21 Protection Of Rights 500 100pts for each box
Explain one High Court case that is an example of the High Court’s role in protecting the rights of the Constitution. In 2006, the Commonwealth Parliament passed the Electoral and Referendum Amendment (Electoral Integrity and Other Measures) Act (Cth), which prohibited all convicted and sentenced prisoners from voting in elections. At the time there were around prisoners in Australia who would be affected by the act. Vicki Lee Roach, who was serving a six year term of imprisonment for five offences, challenged the constitutional validity of the 2006 act in the High Court in Roach v. Electoral Commissioner (2007) HCA 43. She also challenged the constitutional validity of the previous act passed in 2004, which banned prisoners serving a sentence of three years or longer from voting. The High Court held the 2006 act was inconsistent with the system of representative democracy established by the Constitution. The High Court found that the act was unconstitutional because S7 and S24 of the Commonwealth Constitution, which require that parliament be chosen ‘directly by the people’, enshrine the right to vote. (breach of Australia’ structural protection of rights) Chief Justice Gleeson stated that the right to vote could be removed for serious criminal misconduct, but not removed for prisoners who had been sentenced for less culpable criminal offences. The 2004 legislation was therefore valid (banning prisoners serving three years or more). However, it was unconstitutional for all sentenced prisoners to be denied the right to vote. The outcome of this case is that Australians have been given the constitutional protection to the right to vote because of the provision for representative government in the Constitution. This is a restriction on the law-making powers of the Commonwealth Parliament, which is unable to pass a law that restricts the right to vote, other than in the circumstances outlined. Roach was still unable to vote because the 2004 law was considered valid and she was serving a six-year sentence. 100pts for each box

22 Lucky Dip 100 How many? Australian referendums?
Successful referendums? A: 50pts = 44 referendums 50pts = 8 successful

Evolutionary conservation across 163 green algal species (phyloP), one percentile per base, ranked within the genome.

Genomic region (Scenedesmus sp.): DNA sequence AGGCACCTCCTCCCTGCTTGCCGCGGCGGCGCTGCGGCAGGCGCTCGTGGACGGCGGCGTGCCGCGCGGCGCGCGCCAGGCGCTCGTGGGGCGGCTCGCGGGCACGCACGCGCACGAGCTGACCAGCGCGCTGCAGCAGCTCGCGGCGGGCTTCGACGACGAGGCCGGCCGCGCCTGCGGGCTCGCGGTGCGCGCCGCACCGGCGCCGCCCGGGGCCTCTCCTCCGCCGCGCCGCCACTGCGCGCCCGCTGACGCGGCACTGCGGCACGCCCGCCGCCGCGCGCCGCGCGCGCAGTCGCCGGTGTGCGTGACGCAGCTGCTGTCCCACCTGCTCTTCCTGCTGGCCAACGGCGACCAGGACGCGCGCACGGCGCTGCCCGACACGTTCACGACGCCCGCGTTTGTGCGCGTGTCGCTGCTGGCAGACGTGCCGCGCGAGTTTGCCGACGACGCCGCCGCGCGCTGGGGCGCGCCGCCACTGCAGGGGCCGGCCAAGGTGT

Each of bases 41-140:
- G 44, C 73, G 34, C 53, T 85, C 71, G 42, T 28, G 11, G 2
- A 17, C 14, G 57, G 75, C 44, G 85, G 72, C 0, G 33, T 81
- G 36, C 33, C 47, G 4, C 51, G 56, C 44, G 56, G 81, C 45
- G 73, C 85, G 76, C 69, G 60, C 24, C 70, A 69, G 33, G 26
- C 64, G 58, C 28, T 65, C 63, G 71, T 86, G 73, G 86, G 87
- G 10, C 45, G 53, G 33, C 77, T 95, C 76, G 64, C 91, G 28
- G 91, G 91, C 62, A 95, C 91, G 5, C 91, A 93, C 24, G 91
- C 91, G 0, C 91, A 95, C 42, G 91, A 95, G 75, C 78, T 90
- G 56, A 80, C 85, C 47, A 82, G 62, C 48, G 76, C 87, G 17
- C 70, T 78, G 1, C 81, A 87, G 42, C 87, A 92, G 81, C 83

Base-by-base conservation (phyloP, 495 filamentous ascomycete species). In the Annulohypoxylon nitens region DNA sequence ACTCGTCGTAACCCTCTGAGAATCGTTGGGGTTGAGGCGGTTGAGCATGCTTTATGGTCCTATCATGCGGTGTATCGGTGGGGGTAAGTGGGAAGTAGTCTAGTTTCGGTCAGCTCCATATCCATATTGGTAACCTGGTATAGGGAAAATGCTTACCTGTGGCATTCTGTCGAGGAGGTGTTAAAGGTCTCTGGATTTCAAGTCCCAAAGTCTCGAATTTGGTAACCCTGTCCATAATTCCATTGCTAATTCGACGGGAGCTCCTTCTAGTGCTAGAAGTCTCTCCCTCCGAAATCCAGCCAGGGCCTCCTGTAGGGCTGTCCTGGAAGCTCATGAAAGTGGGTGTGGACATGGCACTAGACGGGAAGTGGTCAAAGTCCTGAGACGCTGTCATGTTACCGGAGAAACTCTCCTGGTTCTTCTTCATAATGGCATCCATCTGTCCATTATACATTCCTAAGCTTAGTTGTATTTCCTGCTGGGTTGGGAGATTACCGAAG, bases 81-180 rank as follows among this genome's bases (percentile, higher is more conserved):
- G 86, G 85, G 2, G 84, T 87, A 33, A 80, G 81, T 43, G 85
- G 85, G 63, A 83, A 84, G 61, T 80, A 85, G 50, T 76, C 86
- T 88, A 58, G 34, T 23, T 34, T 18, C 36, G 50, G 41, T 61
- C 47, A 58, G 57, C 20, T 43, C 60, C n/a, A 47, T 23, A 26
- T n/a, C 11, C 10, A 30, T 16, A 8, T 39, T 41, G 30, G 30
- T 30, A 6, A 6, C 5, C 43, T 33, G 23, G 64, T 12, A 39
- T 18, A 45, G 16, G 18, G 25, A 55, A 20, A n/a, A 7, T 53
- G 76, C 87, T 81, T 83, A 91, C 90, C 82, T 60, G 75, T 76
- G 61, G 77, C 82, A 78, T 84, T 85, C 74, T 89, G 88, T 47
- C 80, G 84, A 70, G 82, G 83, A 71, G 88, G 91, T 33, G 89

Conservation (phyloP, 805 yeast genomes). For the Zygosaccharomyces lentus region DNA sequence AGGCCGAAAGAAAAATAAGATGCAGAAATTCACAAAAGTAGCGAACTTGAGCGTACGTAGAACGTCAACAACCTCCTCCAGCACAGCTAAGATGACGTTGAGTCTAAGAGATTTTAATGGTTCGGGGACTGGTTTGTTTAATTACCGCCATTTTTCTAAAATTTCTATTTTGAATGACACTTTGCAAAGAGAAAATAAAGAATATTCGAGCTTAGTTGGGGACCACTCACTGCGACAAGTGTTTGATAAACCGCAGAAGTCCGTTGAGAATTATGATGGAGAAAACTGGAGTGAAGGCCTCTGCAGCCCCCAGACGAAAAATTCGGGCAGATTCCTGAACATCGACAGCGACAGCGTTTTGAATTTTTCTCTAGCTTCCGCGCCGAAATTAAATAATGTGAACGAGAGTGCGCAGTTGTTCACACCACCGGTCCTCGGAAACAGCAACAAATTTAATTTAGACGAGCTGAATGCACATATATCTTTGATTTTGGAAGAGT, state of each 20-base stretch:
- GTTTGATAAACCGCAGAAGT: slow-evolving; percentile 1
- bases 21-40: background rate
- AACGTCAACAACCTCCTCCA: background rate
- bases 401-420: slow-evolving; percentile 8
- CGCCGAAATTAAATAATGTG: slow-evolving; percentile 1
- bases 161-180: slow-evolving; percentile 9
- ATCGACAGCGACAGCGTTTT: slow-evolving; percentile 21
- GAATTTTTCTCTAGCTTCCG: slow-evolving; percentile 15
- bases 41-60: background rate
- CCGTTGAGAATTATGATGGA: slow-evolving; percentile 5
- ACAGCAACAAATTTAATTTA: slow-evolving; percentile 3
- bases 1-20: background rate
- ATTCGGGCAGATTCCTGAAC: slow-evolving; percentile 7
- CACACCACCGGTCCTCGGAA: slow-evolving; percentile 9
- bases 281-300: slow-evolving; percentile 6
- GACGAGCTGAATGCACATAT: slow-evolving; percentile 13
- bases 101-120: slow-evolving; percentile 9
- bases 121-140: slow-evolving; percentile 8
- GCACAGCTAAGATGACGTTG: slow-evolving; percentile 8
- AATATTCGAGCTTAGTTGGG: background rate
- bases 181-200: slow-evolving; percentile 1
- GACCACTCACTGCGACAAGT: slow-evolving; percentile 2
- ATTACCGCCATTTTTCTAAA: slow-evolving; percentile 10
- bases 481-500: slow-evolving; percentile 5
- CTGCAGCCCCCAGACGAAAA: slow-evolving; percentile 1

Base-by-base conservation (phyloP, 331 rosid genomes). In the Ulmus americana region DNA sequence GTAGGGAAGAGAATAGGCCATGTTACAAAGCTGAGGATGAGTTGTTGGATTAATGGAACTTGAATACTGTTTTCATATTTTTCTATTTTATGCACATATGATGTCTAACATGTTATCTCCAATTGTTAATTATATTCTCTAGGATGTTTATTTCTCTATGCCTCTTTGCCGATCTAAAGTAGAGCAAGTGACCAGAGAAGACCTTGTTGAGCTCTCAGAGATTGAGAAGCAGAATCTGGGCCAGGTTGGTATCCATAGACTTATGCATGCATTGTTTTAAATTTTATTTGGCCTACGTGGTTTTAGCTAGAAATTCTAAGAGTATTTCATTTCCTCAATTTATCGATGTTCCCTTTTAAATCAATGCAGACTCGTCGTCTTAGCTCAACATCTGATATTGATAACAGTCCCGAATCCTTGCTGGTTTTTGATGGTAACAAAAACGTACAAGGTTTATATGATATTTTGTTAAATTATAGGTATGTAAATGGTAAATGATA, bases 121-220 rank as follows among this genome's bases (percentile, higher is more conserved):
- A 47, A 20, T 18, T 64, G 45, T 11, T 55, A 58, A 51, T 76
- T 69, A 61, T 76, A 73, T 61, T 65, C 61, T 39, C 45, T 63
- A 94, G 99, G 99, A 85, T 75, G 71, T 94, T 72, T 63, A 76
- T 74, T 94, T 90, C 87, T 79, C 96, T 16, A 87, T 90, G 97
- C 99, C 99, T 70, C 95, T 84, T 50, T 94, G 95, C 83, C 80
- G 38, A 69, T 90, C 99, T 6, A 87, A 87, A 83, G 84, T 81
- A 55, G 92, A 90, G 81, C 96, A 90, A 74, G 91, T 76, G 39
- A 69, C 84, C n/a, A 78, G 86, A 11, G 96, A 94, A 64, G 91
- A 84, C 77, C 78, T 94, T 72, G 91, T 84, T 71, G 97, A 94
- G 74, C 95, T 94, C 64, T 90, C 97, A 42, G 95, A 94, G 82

23 Lucky Dip 200 What is an example of a successful referendum (100pts) and explain how it changed the constitution (100pts) A: 100pts = The Constitution Alteration (Aboriginals) 1967. This proposal sought to remove any ground for the belief that the Constitution discriminated against people of the Aboriginal race, and, at the same time, to make it possible for the Commonwealth Parliament to enact special laws for these people. The questions put to the people were: whether Indigenous people should be included in the federal census and whether the federal government should be allowed to make policies in respect of them. 100pts = This referendum gave the Commonwealth Parliament the power to legislate for Indigenous people in the states and to include them in national censuses. This amendment altered S51(xxvi) of the Constitution and deleted S127.

24 Lucky Dip 300 When might law-making powers be referred? Why would they be referred? What is the impact of this? A : States can refer their residual law-making power to the Commonwealth (100pts) To be uniform across the country (50pts) and because Commonwealth may have better expertise in the area (50pts) The impact of the referral of law-making powers is that there is a change in the division of powers between the states and the Commonwealth in favour of the Commonwealth (100pts).

25 What are the four main roles of the Australian Constitution?
Lucky Dip 400 What are the four main roles of the Australian Constitution? A: 100pts = facilitate the division of lawmaking powers by setting out what the Commonwealth Parliament can do with respect to law-making, that is, the types of laws that can be passed by the Commonwealth Parliament — the states can make laws in any area not mentioned in the Constitution, or not specifically made exclusive to the Commonwealth Parliament 100pts = provide a legal framework for the creation of the Commonwealth Parliament and outline the structure of the Commonwealth Parliament, including the composition of the House of Representatives and the Senate 100pts = provide for direct election of the members of the House of Representatives and the Senate by the people of the Commonwealth of Australia 100pts = give the High Court the power to interpret the Constitution if the need arises.

26 Lucky Dip 500 List two strengths and three weaknesses of the process of changing the constitution? A: 100 pts each